Like millions of Americans who live in rural or semi-rural areas we don’t have access to a city sewer and rely on our septic tank to safely dispose of waste. We’re lucky at Winding Pathways. Our home is built on an ancient sand dune with steep topography.   It’s perfect for a septic system.

Man puts compostable food scraps into the compost bin.

We put scraps that chickens will not eat into the compost bin.

As a review, we’ve been spared septic tank problems because we treat our system carefully. Here’s what we do:

  • Only human and sink waste goes down the drain. Potato peels, apple cores, and all other food waste go either to our chickens or into the compost bin. Spring and fall, we work the compost into the garden soil.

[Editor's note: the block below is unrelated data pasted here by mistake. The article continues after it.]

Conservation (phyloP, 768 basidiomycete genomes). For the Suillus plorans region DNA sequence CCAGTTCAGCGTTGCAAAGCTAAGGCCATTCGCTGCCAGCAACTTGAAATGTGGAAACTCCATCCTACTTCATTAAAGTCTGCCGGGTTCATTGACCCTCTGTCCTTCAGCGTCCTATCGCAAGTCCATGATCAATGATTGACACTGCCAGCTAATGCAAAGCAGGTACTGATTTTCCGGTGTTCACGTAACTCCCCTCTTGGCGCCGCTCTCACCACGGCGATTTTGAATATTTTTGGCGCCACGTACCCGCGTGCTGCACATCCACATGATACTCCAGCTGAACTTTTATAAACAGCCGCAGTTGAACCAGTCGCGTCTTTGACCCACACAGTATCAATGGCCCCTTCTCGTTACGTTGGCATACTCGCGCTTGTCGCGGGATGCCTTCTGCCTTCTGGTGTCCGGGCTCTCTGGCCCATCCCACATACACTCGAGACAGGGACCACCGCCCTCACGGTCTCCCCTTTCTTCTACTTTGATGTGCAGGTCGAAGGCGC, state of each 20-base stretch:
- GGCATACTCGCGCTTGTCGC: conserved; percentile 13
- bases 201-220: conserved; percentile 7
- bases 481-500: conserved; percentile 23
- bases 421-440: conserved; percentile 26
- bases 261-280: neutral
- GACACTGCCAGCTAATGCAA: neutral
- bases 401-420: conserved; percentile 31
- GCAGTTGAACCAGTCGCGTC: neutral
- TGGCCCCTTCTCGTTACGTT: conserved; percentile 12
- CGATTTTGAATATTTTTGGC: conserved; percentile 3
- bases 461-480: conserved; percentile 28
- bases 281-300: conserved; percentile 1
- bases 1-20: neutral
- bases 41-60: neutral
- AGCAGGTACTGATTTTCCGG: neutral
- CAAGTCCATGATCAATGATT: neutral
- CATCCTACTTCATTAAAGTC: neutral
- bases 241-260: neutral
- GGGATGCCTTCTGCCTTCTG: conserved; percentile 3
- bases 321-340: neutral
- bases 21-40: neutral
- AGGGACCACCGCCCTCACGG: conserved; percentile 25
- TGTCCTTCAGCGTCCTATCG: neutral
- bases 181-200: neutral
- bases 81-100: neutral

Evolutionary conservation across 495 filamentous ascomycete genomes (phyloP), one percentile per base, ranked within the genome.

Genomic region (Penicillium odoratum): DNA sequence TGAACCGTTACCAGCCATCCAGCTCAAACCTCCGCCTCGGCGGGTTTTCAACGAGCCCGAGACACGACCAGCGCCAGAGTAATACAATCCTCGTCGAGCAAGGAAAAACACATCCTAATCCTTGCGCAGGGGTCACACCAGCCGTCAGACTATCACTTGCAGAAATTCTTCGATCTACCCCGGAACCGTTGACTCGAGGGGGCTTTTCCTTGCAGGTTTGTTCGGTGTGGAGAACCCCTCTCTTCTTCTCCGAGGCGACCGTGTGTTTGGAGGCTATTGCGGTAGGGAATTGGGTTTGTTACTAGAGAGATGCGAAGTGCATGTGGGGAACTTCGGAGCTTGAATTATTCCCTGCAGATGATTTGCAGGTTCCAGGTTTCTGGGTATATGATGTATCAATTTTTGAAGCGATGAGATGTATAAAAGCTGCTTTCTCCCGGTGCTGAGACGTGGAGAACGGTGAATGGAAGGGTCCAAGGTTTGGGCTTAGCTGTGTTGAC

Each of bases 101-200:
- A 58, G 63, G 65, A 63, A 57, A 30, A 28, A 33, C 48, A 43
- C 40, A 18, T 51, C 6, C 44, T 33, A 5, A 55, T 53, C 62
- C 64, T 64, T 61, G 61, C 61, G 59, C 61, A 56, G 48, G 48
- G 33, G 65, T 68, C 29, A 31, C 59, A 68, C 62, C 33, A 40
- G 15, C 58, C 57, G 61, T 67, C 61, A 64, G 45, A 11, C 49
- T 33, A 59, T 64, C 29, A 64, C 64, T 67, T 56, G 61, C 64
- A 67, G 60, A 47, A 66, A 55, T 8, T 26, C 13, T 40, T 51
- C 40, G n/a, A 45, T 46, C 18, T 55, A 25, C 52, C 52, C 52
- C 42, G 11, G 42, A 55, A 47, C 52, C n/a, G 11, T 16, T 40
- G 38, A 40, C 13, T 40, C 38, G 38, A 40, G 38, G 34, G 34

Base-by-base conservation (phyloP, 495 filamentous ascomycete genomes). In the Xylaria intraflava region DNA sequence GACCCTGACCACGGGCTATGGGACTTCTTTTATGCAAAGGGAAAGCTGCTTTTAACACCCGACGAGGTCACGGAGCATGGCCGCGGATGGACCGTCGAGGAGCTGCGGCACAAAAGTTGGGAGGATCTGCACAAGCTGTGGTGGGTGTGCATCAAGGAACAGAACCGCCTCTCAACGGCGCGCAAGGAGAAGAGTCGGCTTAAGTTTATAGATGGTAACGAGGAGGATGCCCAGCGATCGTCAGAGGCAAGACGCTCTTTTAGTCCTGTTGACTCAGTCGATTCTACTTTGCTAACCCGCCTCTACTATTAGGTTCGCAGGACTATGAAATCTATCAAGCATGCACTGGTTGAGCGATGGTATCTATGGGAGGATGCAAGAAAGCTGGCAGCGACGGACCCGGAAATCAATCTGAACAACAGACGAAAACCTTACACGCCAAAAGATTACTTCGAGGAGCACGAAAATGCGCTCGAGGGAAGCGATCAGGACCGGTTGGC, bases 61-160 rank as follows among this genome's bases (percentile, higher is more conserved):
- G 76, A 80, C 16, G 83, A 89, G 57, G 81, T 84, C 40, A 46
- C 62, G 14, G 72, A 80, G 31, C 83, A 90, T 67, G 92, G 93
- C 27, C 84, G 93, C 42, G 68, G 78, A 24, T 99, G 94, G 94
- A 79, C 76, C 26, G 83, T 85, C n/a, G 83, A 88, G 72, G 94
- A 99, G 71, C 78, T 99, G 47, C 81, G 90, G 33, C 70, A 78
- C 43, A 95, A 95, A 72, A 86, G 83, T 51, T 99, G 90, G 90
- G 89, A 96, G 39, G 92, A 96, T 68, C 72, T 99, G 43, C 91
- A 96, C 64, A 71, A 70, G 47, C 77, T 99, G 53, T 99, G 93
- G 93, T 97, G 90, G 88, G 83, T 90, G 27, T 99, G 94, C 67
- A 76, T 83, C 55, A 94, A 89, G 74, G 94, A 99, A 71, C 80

• Have our tank pumped every three or four years.
  • Avoid draining harsh chemicals, like bleach and solvents, into the tank.
  • Use water-efficient toilets, showerheads, and sink aerators to limit the amount of water going into the tank.

In August 2019, we blogged in detail about maintaining a septic system. Since then, many readers have come to that blog. Especially this winter. So, we are curious.

What brings you to Winding Pathways? What topics interest you most? Why? What else would you like to read about?

Thanks for keeping us company on Winding Pathways and happy reading as winter winds down and spring manifests itself across the Northern Hemisphere.

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